Each entry offers information about foodstuffs, meals, cooking methods, recipes, eating out, holidays and celebrations, and health and diet. Vignettes help readers better understand other cultures, while the inclusion of selected recipes lets them recreate dishes from other lands.
Ken Albala is professor of history at the University of the Pacific, Stockton, CA.
Russia and the newly independent states of Central Asia are struggling to reassert or create national identities and are receiving fresh attention from the West. After decades of oblivion, the vast Eurasian continent is once again divulging its intense cultural heritage and foodways to the international community. The diversity of food cultures within the former Soviet Union, with more than 100 distinct nationalities, is overwhelming, but Food Culture in Russia and Central Asia brilliantly distills the main elements of contemporary cuisine and food-related customs for students and foodies. Vibrant descriptions of the legacy of the Silk Road; the classic foods such as kasha, pirogi, non (flatbread), pickles, and shashlyk (shish kebab); the over-the-top Moscow theme restaurants; and meals at the dacha and tea time are just some of the highlights.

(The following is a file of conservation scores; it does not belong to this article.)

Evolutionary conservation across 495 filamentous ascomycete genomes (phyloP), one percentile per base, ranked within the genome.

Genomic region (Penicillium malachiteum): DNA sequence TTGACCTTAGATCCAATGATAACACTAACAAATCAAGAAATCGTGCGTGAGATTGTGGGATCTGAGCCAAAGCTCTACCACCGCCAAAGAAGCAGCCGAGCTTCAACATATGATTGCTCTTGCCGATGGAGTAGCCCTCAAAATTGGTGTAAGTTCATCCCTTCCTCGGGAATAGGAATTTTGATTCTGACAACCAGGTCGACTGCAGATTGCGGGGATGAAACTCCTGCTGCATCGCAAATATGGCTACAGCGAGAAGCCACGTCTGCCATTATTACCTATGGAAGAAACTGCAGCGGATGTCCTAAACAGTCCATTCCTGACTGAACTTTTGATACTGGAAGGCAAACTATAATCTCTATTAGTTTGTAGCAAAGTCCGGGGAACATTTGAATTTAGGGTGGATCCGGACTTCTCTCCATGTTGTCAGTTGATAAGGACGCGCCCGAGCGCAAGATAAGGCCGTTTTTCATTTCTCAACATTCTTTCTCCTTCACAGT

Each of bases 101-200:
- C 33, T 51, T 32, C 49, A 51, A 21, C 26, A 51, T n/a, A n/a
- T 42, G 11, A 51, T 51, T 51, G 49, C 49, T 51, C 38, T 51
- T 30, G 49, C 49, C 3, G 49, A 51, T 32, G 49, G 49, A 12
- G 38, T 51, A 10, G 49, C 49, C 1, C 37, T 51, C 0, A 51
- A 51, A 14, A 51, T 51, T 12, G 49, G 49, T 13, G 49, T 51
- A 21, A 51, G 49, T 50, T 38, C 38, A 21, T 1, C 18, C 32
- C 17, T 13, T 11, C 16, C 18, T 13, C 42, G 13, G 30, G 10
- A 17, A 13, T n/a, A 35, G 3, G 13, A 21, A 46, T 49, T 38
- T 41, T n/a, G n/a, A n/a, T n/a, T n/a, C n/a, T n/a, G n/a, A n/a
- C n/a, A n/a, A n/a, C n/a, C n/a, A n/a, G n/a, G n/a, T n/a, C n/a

After centuries of contact and conflict among peoples of Eurasia, Russian and Central Asian cuisines and culinary cultures have much in common. To understand one, the other must be considered as well. Russia and Central Asia cuisines share many ingredients, dishes, and customs. This volume strives to emphasize the evolving and multifaceted nature of the food cultures. Readers will be able to appreciate the ingredients, cooking methods, and traditions that make up the Eurasian foodways.